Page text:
After going through a careful point/counter-point analysis of the valuation arguments for each of the six ecosystem services and goods, the Court noted that Nicaragua had also proposed, in the alternative, a “corrected analysis” of $84,000. The Court found that this was too low for a variety of reasons, but did not say how low.
In the end, the Court rejected both parties’ valuations for the different services. Rather than calculating the value of each individual ecosystem good and service, it determined instead that it should value the environmental damage from the perspective of the ecosystem as a whole, measuring the harm against a pre-development baseline.
Stating that uncertainty over the extent of damage does not prevent awarding compensation for loss of ecosystem goods and serves, the Court said that it is “reasonable” to adjust Nicaragua’s corrected analysis value and announced an award to Costa Rica of $120,000 for the loss of ecosystem goods and services in the impacted area.
At this point, the reader could be forgiven for asking, “What?!?”
For seven pages, the Court had gone through a careful and probing analysis of the dueling valuation methodologies for a range of ecosystem services. It went into significant detail, explaining, for example, why using a 50 year period for damage made sense for some types of services but not for others. At the end, though, the Court threw that all out the window and, without any explanation, declared that a “reasonable” damages amount was $120,000.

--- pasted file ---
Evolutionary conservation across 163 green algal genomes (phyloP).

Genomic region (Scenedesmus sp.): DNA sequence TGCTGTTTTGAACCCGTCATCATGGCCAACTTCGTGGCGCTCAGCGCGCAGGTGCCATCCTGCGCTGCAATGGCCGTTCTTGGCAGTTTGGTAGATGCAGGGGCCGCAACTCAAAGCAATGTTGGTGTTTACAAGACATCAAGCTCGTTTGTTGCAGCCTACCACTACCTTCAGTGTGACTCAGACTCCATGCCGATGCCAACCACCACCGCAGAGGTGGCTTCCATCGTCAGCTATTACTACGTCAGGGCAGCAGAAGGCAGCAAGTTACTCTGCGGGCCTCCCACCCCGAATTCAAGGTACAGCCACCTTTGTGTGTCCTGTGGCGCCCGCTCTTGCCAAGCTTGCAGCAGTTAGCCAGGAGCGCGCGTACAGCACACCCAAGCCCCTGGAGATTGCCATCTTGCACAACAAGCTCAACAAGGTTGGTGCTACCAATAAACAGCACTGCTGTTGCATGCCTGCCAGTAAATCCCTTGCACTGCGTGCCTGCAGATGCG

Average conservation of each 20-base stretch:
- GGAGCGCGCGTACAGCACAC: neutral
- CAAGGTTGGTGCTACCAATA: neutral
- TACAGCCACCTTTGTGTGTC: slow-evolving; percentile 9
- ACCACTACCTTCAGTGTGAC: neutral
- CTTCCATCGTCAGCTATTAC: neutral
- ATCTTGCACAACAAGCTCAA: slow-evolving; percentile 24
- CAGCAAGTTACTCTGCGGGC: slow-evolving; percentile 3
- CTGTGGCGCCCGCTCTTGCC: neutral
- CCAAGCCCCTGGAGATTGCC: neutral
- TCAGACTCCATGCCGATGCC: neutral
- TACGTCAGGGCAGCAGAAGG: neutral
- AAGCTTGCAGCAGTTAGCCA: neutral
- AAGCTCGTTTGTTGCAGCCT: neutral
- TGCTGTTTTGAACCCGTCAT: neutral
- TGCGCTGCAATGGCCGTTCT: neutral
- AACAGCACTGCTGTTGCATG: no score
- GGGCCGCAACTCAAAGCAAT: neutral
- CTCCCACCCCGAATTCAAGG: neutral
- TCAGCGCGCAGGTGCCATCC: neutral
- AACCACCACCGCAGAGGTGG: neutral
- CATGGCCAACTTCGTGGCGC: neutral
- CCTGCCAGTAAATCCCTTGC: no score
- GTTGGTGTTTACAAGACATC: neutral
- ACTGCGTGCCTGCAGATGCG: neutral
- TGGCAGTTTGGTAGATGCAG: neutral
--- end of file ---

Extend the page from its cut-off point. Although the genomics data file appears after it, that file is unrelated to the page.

With absolutely no discussion of why $120,000 was more reasonable than $1.2 million, it’s not clear what to make of this decision going forward. At a minimum, it reinforces that harm to ecosystem goods and services are compensable under international law. And that, in itself, really is significant. Ecosystem services are now firmly established in international jurisprudence as valuable and meriting compensation when harmed.
But guidance for how to go about valuing the proper measure of compensation does not get much beyond a vague nod to being “reasonable.” It’s better than reading chicken entrails, but not much.
While in a different context, there was a similar kind of debate in the 1980s over how to measure natural resource damages. Superfund and the Exxon Valdez litigation made this a topic of particular importance. Time will tell, but it may be that the recent ICJ decision provides the catalyst to spur a comparable debate at the international level.